That certainly doesn’t make you or I feel better on this subject…to know we are always being watched, BUT, a lady raised her hand before I closed and shared her own thoughts on this. She said, “It is important that we remember that He sees all we do, and this includes the GOOD things that we do. He is proud of us for all the things we are trying to do right.”

    It made me feel good to reread this and I am going to try to put this in my mind the next time I am going to bed feeling down on myself. I know I can come up with at least a FEW things that I have done right during the day!

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  8. Katie says:

    Yes, I too am aware of aaaallllll my failings when lying awake at night. A few deep cleansing breaths, then toss and turn for another 30 minutes before falling asleep just minutes ahead of the alarm. Ugh. This too shall pass! A step (or several) back allows some perspective and finally some rest. Cheers,

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  9. Life is easier and I am happier if I measure success by whether or not my family is content. Dishes and making beds? I agree with Joan Rivers..you do it once and six months later you have to do it again, so why bother! OK, so I don’t wait 6 months, but overnight doesn’t kill anybody!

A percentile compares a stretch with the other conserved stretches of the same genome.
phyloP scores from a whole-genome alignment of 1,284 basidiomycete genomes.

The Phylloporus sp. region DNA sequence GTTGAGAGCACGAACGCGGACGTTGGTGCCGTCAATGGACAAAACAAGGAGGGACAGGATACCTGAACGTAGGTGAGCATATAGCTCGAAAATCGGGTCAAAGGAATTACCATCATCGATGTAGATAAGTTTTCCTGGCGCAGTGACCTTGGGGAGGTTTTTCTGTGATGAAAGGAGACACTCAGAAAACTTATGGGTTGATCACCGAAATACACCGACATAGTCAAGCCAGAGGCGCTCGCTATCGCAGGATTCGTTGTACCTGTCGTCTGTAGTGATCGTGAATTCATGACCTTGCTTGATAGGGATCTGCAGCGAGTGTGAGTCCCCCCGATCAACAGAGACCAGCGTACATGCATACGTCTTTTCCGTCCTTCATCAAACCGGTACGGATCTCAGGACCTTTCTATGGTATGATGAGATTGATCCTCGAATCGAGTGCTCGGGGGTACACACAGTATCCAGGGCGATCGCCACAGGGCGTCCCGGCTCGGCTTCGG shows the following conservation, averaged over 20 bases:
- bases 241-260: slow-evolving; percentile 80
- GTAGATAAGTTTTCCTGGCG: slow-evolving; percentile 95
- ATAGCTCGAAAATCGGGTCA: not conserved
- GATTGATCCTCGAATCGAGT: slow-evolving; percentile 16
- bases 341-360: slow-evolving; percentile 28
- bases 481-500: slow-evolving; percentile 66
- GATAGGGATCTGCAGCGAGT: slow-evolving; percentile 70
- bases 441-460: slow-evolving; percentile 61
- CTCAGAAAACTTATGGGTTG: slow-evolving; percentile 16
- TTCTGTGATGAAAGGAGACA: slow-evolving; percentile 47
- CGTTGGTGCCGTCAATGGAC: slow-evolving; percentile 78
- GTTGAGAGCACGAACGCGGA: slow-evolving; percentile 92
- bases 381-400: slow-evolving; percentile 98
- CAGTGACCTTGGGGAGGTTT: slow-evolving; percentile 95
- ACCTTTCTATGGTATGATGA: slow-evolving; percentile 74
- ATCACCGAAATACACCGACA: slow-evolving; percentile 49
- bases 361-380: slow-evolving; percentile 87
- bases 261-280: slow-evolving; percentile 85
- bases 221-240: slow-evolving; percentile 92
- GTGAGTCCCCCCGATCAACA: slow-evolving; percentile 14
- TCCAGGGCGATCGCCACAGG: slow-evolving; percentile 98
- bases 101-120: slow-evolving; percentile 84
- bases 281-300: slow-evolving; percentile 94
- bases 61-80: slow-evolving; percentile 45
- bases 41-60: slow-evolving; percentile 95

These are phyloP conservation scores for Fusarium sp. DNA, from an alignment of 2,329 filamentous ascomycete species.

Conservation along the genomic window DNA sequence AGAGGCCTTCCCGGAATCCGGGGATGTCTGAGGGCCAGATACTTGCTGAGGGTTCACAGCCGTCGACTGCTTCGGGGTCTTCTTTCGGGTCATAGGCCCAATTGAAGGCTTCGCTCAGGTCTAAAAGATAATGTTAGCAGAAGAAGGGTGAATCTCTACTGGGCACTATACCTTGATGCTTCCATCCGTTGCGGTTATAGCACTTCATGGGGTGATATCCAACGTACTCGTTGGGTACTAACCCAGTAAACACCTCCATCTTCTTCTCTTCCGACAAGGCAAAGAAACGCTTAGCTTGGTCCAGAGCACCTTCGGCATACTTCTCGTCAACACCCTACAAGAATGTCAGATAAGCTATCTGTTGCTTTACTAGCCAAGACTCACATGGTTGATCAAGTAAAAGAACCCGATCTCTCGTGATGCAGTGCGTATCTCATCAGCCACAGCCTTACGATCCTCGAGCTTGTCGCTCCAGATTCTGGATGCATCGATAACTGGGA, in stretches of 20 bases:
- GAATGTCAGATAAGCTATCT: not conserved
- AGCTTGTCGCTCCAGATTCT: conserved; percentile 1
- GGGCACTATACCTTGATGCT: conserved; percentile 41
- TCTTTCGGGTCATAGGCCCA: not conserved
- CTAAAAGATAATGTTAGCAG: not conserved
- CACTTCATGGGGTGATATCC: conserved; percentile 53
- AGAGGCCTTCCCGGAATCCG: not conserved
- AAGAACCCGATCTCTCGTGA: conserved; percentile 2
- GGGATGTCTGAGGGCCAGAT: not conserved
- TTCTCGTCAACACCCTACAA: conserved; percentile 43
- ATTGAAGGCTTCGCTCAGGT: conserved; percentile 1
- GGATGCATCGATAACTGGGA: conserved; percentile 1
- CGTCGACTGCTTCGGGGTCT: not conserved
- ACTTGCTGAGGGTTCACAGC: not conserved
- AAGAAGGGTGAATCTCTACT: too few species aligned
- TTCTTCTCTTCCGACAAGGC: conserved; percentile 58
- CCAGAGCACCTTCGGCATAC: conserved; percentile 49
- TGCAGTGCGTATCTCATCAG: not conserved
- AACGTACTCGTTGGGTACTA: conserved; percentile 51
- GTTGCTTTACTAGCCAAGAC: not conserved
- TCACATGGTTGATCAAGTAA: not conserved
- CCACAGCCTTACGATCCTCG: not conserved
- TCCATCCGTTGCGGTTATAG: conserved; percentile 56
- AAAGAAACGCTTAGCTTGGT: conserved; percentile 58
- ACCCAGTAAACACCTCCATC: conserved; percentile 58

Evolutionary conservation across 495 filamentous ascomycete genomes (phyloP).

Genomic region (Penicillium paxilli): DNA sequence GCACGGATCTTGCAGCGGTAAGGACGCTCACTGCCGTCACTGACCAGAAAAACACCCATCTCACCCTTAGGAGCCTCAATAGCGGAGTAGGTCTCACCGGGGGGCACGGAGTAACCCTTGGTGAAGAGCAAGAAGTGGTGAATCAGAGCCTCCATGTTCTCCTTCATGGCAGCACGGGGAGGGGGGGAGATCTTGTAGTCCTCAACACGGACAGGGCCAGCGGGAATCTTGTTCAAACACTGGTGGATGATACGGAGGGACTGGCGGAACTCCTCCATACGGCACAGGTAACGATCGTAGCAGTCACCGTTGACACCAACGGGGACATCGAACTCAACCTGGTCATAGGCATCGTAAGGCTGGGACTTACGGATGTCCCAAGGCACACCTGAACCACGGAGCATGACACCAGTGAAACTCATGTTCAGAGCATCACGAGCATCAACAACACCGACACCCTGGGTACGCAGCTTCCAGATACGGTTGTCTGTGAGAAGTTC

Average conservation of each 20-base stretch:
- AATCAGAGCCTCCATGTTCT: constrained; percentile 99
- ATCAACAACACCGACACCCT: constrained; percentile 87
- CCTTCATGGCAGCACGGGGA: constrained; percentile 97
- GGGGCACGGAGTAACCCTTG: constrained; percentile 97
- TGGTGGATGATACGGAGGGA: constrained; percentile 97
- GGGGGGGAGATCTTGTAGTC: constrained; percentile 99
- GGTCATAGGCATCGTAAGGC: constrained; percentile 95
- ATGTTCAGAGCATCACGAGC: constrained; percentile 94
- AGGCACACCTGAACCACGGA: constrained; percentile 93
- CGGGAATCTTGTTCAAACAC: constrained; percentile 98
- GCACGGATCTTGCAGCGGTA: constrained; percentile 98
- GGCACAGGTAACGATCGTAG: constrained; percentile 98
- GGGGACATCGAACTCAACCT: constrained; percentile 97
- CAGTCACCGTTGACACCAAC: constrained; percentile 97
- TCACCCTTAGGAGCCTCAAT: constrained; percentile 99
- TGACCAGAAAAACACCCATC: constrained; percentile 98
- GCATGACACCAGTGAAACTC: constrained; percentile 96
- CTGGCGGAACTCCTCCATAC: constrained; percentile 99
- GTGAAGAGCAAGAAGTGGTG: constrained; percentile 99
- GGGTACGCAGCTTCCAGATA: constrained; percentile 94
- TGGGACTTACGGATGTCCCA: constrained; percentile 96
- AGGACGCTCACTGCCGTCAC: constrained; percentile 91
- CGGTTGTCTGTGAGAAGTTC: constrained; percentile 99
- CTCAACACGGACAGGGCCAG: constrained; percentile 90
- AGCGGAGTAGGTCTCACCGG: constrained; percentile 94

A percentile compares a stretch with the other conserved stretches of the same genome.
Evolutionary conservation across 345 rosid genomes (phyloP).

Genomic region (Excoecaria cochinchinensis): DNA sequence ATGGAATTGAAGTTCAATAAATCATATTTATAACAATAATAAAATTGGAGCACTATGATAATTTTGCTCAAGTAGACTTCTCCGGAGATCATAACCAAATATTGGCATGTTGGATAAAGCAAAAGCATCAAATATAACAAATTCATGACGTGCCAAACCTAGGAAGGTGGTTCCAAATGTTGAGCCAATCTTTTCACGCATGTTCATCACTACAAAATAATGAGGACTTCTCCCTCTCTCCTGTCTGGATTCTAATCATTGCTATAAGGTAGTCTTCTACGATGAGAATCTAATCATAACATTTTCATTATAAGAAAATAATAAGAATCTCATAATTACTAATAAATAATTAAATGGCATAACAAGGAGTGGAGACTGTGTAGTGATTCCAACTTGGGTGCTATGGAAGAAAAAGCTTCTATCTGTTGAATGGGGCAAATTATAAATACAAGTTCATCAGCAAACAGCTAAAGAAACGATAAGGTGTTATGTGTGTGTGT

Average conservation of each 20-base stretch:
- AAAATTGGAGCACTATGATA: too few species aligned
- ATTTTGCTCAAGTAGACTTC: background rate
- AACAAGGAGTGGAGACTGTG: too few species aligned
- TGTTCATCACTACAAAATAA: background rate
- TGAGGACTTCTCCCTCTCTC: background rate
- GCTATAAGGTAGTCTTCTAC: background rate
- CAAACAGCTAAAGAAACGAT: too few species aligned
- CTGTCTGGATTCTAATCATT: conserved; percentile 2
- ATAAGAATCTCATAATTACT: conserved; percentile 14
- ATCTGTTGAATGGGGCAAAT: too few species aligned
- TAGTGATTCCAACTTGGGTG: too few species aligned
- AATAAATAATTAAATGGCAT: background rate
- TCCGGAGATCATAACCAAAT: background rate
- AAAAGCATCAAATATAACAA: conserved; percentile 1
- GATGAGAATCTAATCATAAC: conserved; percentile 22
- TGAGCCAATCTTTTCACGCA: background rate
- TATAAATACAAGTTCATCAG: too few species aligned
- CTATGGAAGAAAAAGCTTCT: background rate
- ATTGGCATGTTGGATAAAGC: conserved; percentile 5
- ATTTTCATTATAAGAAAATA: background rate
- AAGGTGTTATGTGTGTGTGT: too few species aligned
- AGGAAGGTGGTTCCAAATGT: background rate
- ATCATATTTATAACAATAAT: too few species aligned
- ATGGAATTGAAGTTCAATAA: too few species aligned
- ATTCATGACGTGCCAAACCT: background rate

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  10. Julie says:

    You speak of failing – it is a weight that seems almost unbearable at times. It buries me, and climbing out from it becomes an insurmountable feat.

    I turned 40 about a month ago. I was determined for the past couple of years to get “the weight” off. I didn’t want to be “forty and fat”. But I have failed – miserably. Every “failure” you had on your list, I could have on mine. But I don’t have to make a list on paper, I carry it in my head all the time. Constantly adding to it. Never seeming to delete anything.

    I don’t have any wisdom to give you. I thought that turning 40 might bring it, but it looks like I will have to shoot for 50. One thing that I do know, is that being tired makes eveything worse. The failures add up, figuratively and literally. Everything becomes harder and I become unable to handle the simplist of things.

    I don’t know if it’s normal or not to feel the continual weight of failure – I suspect it is for some of us. I suspect that the floodgates just let in too much and with no proper way to filter it, we simply keep it.

    But you should know this.
    You
    Are
    Not

    Alone